April 19, 2005 at 6:36 PM  
Blogger em²ile² said...

Also, as a Christian I can't support the idea that Jesus wants us to passively sit back and let other religions flourish as they please. If you read Matthew's account of the purging of the Temple (Matt. 21:12-13) you'll see that Jesus, while displaying self control, will not allow sin, especially from those who claim to be religious. While Christians aren't supposed to "kill the Infidels," they are commanded to tear down the strongholds of evil in this world. This is how we love our enemies- by destroying their idols and bringing them closer to the truth. So What Would Jesus Do? He'd probably overturn their tables too.

April 19, 2005 at 6:47 PM  
Blogger bdure said...

Fair question, but I'll need to ask this in response -- when is anyone converted by violence? On the contrary, violence begets more violence. Someone who wasn't inclined to take up the sword may change his mind after seeing a family member die. (I don't think that's RIGHT, but it's hard to deny that it happens.)

The heroes of the 20th century include those who fought in defense (WWII) and those who achieved change through nonviolence.

Also, isn't it the highest conceit of man to see himself as an instrument of God's judgment? I think judgment is reserved for the Lord; WE are supposed to be instruments of God's love.

If the enemy is sin, then isn't a violent Christian farther off the path than a peaceful Muslim?

April 20, 2005 at 8:22 AM  
Anonymous Anonymous said...

Well, assuming that the violent Christian is actually a Christian, he is not being an ambassador to God (I assume you mean violence directed at individuals and not war). The Muslim is not representing God, so he was never on the "path". After all, Christ says, "I am the Way, and the Truth, and the Life. No one comes to the Father except through Me." That, I think sums it up.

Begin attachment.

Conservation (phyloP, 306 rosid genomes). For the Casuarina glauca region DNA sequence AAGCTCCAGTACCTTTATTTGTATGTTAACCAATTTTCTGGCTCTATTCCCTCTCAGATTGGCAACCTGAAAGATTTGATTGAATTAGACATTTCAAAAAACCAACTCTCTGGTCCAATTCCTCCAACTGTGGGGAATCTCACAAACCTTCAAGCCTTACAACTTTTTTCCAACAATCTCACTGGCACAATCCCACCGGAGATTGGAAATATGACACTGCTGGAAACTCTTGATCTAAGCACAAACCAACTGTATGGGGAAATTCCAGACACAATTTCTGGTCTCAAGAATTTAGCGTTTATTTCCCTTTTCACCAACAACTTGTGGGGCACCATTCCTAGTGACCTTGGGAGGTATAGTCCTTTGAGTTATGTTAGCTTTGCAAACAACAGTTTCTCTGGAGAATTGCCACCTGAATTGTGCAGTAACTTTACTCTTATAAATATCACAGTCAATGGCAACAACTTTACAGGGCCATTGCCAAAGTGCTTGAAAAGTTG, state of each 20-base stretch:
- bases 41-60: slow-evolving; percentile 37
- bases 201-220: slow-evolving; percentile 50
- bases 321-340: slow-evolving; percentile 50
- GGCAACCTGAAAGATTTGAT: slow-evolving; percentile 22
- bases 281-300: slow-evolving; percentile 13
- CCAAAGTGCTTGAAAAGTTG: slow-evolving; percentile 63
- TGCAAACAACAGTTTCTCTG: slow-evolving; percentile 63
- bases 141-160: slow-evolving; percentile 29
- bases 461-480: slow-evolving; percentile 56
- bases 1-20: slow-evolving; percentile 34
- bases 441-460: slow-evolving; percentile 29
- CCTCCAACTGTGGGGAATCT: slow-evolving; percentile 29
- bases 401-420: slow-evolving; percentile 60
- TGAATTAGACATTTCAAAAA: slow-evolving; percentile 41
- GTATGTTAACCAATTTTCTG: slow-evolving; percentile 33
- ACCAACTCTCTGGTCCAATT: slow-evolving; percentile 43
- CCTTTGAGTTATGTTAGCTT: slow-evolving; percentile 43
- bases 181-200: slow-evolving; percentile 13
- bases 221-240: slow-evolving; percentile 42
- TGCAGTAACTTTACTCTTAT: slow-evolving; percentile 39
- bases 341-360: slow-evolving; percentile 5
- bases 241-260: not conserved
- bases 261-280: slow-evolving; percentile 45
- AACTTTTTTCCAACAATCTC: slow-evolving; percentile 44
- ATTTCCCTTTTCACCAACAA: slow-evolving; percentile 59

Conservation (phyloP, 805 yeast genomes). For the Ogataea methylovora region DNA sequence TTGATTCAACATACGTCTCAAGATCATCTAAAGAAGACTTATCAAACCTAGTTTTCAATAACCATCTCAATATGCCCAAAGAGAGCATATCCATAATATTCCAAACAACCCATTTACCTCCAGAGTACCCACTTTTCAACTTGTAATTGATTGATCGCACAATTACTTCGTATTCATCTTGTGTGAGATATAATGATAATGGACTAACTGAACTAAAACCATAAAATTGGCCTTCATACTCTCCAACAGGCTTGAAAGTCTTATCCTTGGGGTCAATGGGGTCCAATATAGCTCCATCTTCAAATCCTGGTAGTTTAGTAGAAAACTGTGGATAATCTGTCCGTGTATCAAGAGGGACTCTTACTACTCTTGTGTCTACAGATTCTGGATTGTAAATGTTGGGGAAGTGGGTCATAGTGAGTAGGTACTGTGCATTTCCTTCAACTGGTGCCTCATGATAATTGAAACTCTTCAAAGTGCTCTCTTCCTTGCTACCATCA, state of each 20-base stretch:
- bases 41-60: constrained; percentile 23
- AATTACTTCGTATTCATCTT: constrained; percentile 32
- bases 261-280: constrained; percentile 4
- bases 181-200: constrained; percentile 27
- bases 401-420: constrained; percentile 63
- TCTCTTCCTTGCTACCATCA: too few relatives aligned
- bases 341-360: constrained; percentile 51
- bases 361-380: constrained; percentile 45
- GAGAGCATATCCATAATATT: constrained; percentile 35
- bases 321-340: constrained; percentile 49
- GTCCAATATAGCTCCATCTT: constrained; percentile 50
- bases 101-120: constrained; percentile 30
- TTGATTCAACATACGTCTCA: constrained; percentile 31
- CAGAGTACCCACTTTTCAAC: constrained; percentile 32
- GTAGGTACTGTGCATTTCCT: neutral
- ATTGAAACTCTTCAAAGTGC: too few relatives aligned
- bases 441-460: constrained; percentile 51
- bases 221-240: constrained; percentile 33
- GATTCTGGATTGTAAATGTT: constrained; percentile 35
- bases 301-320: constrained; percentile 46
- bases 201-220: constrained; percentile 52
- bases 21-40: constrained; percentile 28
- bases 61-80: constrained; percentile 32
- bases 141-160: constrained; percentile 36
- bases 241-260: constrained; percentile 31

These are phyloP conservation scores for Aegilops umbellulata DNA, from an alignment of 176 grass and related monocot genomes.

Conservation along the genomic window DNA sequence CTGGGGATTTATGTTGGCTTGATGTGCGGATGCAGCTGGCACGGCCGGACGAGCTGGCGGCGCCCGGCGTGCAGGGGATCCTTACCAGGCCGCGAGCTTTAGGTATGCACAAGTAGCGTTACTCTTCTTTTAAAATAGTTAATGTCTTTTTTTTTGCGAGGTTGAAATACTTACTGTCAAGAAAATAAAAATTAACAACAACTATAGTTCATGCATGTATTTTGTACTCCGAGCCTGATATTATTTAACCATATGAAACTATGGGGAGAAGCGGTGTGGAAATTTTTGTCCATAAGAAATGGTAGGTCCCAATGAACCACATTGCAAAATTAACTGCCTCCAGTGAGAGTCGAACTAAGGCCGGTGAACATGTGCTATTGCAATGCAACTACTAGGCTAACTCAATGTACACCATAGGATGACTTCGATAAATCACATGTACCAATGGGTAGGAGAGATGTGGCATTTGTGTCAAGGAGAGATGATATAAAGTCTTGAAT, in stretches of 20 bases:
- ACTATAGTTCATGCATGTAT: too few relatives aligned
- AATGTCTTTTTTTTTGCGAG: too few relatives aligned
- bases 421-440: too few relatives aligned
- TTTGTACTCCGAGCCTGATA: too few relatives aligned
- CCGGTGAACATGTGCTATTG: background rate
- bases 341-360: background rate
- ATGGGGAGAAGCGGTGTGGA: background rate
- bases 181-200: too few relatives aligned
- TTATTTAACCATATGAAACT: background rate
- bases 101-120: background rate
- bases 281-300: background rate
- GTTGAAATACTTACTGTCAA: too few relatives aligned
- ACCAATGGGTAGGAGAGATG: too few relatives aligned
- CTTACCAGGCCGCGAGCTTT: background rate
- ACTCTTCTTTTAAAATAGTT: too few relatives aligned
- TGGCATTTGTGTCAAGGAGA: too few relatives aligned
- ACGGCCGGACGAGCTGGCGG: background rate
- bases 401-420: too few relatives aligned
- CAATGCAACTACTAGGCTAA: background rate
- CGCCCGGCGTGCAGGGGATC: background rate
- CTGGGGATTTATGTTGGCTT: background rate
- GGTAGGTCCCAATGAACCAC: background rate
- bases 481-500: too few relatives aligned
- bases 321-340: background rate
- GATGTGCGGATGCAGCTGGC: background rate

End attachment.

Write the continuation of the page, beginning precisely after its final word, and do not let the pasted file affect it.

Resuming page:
-T.N.O.
"Weary sojourners in a hostile world..."

April 20, 2005 at 11:59 AM  
Blogger em²ile² said...

BD, you'll notice I didn't say a violent Christian- such a thing does not exist. If you are a Christian, you are by definition not violent. You may be passionate, you may be angry, you may be indignant...but NOT violent.

"Also, isn't it the highest conceit of man to see himself as an instrument of God's judgment? I think judgment is reserved for the Lord; WE are supposed to be instruments of God's love.

If the enemy is sin, then isn't a violent Christian farther off the path than a peaceful Muslim?"

Very true. I'm definitely not advocating killing or injuring of Muslims (or people of any other religion) just because of their religion. The problem is the sin, not the sinner. So attack the sin- Satan's deceptions- and love the sinners. Love them by showing them the error of their ways.

April 20, 2005 at 12:32 PM  
Blogger bdure said...

OK, we're agreed on violence. Yay!

I am referring to war, though. War is a political exercise, not a religious one. Most recently, we went to war with the secular government of Saddam Hussein, who only called upon Islam when it suited his purposes. (Interesting aside: He actually let Christians worship and had one in his inner circle. That doesn't justify any other aspect of his regime, of course.)

To instigate a religious war is to presume a judgment that is best left to God. "Judge not, lest ye be judged."

You can be sure of your faith, and you can be sure others are wrong. That doesn't give you the right to take up arms in God's name. War kills the sinners, not the sin.

Back to original post -- the BBC has a good read on relativism.

April 20, 2005 at 7:35 PM  
Anonymous Anonymous said...

I think that that is a very good thought. I cannot say that I am a pacifist or a lover of war, but an important note nonetheless.
-T.N.O.

April 21, 2005 at 12:03 PM  
Blogger bdure said...

Good discussion, everyone. Have a great weekend.

April 22, 2005 at 6:00 AM  
Anonymous Anonymous said...

bd, I am very sorry. I did not mean to offend you or any other imago dei. If you found my intrusion offensive, please forgive me.
-T.N.O.

April 22, 2005 at 9:52 AM  
Anonymous Anonymous said...

It seems I was too late...
Sorry Emmilee. It seems I cost another reader.
-T.N.O.

April 25, 2005 at 8:42 PM  
Blogger em²ile² said...

I thought this was the first... Where have you been of late?

April 26, 2005 at 12:26 PM